China Stats Even Shakier Than Thought?
show comments
  • Anthony

    “It is always hard to tell what is happening in China….” Speculation, speculation in combination with unknowns can engender at best uncertainty and at worst erroneous prognosis.

  • Mrs. Davis

    Given its history China is headed for a period of chaos and warlordism when the rural folk get fed up with their situation versus those in the cities. As with the Soviet Union, the hard part is knowing when this will happen. But after it is over, China will still be there.

  • Is anyone truly surprised that at least some of China’s seeming prosperity – evidenced by empty shopping malls and high-rise office space, all quiet as tombs – is of the Potemkin Village variety? Big country, yes. But big, and often transparent, fakery, too.

  • Kris

    And lemme tell ya, my thoughts are pretty shaky.

  • re: Chinese statistics

    For those who don’t know, an important factor in the mass famine in China during the Great Leap Forward was false reporting of statistics. Mao — who was out of his mind — ordered a tripling of agricultural output through more intensive cultivation. Local authorities reported out-sized gains — they didn’t dare call the Chairman a fool — after which the government took a big share as tax to feed the urban population. On paper this should have left plenty of food in the countryside, but of course it wasn’t there. Mao lived in a bubble of fantasy and ignorance; no one dared tell him the truth. People starved be the tens of millions. Families ate their own children (young daughters) and corpses. It was the largest famine in recorded history.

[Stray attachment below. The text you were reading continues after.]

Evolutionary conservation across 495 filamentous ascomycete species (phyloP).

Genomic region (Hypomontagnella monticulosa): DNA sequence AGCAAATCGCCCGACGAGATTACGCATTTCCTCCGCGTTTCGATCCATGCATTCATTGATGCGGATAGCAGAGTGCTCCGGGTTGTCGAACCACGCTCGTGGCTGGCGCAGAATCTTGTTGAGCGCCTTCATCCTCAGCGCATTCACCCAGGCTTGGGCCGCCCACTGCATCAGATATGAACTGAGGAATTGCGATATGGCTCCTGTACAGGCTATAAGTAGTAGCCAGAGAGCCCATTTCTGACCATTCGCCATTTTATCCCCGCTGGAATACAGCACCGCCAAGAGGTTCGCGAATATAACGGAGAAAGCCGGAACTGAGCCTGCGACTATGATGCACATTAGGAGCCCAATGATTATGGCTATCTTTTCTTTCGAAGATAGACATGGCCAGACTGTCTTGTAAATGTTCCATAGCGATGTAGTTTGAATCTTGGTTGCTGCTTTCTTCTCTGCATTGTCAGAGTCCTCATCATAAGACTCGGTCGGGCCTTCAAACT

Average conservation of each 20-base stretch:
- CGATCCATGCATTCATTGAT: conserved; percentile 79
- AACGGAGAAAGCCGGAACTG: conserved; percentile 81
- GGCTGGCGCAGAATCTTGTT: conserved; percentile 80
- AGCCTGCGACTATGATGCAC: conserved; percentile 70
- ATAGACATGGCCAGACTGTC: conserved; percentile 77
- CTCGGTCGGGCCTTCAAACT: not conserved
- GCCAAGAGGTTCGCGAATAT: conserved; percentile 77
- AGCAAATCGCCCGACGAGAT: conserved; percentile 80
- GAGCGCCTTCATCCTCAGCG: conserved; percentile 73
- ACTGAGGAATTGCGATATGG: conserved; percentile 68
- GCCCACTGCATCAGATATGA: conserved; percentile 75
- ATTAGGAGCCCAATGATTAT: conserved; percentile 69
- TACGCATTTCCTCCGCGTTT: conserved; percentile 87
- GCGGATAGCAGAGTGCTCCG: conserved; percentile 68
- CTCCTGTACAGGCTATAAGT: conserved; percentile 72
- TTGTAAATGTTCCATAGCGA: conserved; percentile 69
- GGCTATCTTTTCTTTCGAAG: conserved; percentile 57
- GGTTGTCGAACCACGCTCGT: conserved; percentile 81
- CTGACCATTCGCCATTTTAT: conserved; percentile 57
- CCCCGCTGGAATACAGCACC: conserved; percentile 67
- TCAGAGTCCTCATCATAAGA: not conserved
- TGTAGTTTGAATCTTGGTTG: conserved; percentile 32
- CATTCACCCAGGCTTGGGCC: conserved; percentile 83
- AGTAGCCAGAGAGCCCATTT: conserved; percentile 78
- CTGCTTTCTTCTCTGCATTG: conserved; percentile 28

Similar motivation still rules in China. Local officials have quotas to meet if they expect to be promoted. They lie. China lies, It is a system of lies.

© The American Interest LLC 2005-2017 About Us Masthead Submissions Advertise Customer Service
We are a participant in the Amazon Services LLC Associates Program, an affiliate advertising program designed to provide a means for us to earn fees by linking to Amazon.com and affiliated sites.